3 Ways to Fight the Insider Threat

Tips to Help Prevent Malicious and Accidental Breaches

By , March 24, 2012.
3 Ways to Fight the Insider Threat

rsa2012_Cappelli_Dawn_640x360

Increasingly, social engineers target insiders to plunder organizations' financial and intellectual assets. How can you prevent these and traditional inside attacks? Carnegie Mellon University's Dawn Cappelli offers tips.

See Also: Dispelling the Myths of Malware Attacks

Cappelli, co-author of the new book The CERT Guide to Insider Threats, has studied insider crimes for over a decade. She sees the definition of "insider threat" evolving.

"We've been looking at malicious insiders," she says. "We define that as current or former employees, contractors, business partners - really, anyone who can get authorized access to your systems, your data, your network - and they intentionally misuse that access to do something bad.

But what about unintentional insider threats? "There are a lot of exploits that have happened this past year have been by external hackers that have used unintentional insiders to get into your network," she says. "We'd like to look at those [incidents] in the same way we've looked at malicious insiders all these years."

In an exclusive video interview recorded at RSA Conference 2012, Cappelli offers tips to combat insider crimes, including:

  • The need for a formal insider threat program;
  • How to leverage current technologies;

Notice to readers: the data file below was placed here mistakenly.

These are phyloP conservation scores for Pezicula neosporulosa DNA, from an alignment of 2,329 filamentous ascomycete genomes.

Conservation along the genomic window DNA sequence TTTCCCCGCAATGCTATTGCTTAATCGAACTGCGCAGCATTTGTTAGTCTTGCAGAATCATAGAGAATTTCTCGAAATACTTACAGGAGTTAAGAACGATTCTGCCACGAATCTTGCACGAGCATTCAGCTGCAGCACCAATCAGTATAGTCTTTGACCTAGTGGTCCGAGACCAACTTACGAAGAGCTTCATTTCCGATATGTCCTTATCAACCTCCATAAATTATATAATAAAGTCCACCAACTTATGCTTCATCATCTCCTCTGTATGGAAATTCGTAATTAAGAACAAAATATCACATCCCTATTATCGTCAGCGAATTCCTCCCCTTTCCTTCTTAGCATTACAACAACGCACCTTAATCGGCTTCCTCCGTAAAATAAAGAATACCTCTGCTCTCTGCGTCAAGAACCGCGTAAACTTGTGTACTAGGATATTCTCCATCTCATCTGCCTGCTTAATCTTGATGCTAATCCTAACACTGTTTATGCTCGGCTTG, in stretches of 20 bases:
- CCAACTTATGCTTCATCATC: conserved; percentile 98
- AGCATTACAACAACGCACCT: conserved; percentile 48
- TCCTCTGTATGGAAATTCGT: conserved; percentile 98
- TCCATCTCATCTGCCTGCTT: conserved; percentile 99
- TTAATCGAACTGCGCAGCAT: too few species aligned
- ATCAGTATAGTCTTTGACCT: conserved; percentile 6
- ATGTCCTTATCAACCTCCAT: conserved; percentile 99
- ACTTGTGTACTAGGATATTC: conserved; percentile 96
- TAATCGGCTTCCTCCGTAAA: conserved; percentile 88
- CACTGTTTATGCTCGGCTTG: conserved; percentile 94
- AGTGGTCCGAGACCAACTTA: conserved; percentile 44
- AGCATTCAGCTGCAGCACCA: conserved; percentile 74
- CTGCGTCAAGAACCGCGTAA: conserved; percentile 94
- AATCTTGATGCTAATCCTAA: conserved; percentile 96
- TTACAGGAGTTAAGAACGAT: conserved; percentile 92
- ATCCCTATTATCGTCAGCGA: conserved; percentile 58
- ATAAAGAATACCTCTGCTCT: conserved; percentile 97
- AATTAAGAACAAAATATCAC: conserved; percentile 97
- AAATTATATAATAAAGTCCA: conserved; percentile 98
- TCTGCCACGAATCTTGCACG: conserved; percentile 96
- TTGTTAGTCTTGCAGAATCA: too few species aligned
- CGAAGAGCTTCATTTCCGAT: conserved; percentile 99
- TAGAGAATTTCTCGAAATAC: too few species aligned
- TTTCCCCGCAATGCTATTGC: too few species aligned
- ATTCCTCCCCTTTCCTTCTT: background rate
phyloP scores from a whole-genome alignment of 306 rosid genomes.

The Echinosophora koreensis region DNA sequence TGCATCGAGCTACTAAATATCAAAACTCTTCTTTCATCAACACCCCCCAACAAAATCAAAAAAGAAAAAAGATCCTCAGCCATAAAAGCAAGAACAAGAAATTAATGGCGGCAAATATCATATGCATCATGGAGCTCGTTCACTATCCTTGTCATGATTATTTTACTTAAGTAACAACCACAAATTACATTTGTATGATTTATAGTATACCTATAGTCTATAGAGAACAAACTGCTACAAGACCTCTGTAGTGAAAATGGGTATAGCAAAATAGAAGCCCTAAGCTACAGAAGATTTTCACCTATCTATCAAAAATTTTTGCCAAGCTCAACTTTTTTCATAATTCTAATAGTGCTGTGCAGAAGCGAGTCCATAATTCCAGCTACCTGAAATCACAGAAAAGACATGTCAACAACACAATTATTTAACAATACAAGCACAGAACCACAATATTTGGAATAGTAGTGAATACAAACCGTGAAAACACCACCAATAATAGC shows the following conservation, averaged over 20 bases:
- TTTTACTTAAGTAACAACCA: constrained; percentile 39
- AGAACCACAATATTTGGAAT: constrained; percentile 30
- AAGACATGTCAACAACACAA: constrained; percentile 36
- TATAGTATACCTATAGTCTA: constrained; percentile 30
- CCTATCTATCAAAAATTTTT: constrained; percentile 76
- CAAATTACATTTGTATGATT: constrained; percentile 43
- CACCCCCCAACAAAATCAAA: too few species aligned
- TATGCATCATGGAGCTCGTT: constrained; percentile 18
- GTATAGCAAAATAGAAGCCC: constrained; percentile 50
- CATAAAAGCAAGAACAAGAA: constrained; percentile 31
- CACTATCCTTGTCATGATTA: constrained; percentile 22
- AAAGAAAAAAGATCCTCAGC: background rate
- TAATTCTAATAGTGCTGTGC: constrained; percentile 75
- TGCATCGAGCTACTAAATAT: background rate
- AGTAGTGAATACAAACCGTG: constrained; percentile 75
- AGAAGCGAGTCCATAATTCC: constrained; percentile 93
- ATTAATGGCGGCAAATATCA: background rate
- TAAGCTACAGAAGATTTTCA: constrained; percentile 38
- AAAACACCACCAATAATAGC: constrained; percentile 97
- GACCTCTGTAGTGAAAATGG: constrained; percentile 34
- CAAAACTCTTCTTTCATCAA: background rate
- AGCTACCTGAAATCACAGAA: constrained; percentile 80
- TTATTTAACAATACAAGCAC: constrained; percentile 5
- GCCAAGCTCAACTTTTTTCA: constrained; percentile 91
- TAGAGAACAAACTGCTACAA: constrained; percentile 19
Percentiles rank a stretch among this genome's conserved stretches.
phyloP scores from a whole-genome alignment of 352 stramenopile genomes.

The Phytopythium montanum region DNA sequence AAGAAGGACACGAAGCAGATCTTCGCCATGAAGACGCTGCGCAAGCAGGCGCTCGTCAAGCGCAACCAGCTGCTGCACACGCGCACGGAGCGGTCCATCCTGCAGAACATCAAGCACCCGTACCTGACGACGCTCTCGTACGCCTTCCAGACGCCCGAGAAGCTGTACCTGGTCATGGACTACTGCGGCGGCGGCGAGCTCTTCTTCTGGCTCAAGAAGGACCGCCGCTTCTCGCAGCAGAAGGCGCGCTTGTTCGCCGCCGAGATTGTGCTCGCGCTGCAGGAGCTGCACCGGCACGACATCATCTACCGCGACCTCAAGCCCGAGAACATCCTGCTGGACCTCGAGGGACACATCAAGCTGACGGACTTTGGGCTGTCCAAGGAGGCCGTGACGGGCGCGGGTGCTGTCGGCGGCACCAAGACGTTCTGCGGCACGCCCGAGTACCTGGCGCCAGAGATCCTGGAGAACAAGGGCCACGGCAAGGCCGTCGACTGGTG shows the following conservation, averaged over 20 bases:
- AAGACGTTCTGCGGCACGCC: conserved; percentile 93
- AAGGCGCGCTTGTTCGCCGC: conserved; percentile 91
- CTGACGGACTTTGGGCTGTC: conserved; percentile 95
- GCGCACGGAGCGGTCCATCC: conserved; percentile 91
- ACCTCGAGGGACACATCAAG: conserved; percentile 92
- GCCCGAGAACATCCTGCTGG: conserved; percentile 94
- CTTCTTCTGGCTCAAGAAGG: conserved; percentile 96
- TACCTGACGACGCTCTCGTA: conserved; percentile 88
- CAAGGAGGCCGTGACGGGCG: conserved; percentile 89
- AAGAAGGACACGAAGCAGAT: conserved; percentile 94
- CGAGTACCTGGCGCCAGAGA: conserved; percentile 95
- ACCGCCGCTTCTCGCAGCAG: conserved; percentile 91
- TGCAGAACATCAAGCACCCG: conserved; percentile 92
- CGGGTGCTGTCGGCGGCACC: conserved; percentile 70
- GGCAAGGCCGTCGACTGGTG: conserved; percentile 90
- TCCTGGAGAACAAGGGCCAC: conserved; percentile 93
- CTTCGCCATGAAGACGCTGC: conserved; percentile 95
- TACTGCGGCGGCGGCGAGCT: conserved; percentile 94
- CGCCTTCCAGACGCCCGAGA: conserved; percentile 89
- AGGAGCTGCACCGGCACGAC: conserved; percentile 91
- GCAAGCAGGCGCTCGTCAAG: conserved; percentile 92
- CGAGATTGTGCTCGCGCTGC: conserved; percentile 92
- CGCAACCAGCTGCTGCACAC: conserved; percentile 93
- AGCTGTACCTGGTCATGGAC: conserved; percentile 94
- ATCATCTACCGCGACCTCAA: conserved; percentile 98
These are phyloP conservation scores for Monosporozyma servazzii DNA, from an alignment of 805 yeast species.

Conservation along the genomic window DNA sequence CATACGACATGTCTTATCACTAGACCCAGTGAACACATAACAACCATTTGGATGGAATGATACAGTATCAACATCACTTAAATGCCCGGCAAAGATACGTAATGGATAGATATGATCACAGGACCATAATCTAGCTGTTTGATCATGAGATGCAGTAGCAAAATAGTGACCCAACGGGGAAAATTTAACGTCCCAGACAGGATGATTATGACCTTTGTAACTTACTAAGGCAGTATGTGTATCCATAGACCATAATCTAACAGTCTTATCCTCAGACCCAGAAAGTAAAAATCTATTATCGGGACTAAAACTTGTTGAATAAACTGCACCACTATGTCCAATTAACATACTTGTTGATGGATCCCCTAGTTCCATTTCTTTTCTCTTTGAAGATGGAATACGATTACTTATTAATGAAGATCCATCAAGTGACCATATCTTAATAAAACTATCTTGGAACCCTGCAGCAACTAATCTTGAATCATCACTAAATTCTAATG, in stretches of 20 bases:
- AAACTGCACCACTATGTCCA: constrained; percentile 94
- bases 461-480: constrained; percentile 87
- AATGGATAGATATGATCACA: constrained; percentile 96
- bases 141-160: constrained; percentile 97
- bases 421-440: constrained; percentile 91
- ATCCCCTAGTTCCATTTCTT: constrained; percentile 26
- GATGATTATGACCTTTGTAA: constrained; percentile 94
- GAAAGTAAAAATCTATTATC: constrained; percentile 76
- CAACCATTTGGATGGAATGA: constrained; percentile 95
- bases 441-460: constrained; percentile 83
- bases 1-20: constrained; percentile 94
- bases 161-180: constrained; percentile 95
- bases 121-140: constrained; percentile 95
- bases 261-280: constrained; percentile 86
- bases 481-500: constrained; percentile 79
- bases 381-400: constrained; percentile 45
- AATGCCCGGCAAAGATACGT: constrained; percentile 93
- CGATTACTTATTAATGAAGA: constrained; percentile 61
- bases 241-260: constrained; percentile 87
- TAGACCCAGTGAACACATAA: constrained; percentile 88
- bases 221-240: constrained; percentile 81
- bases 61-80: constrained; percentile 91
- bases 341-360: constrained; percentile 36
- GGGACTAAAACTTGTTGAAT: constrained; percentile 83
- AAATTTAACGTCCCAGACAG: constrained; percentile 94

• How to identify and protect your "crown jewels."

Cappelli, CISSP, is Technical Manager of the Insider Threat Center and the Enterprise Threat and Vulnerability Management team in the CERT Program at Carnegie Mellon University's Software Engineering Institute. Her team's mission is to assist organizations in improving their security posture and incident response capability by researching technical threat areas; developing information security assessment methods and techniques; and providing information, solutions and training for preventing, detecting, and responding to illicit activity. Her team members are domain experts in insider threat and incident response, and team capabilities include threat analysis and modeling; development of security metrics and assessment methodologies; and creation and delivery of training, courses, and workshops. Cappelli has 30 years of experience in software engineering, including programming, technical project management, information security, and research. She is often an invited speaker at national and international venues, is an adjunct professor in Carnegie Mellon's Heinz College of Public Policy and Management and is currently Vice-Chair for the CERT Computer Security Incident Handler Certification Advisory Board.

Follow Tom Field on Twitter: @SecurityEditor

  • Print
  • Tweet Like LinkedIn share
Get permission to license our content for reuse in a myriad of ways.
ARTICLE InfoSec Workforce Continues Robust Growth

In the first three months of 2015, the number of information security analysts in the United States...

Latest Tweets and Mentions

ARTICLE InfoSec Workforce Continues Robust Growth

In the first three months of 2015, the number of information security analysts in the United States...

The ISMG Network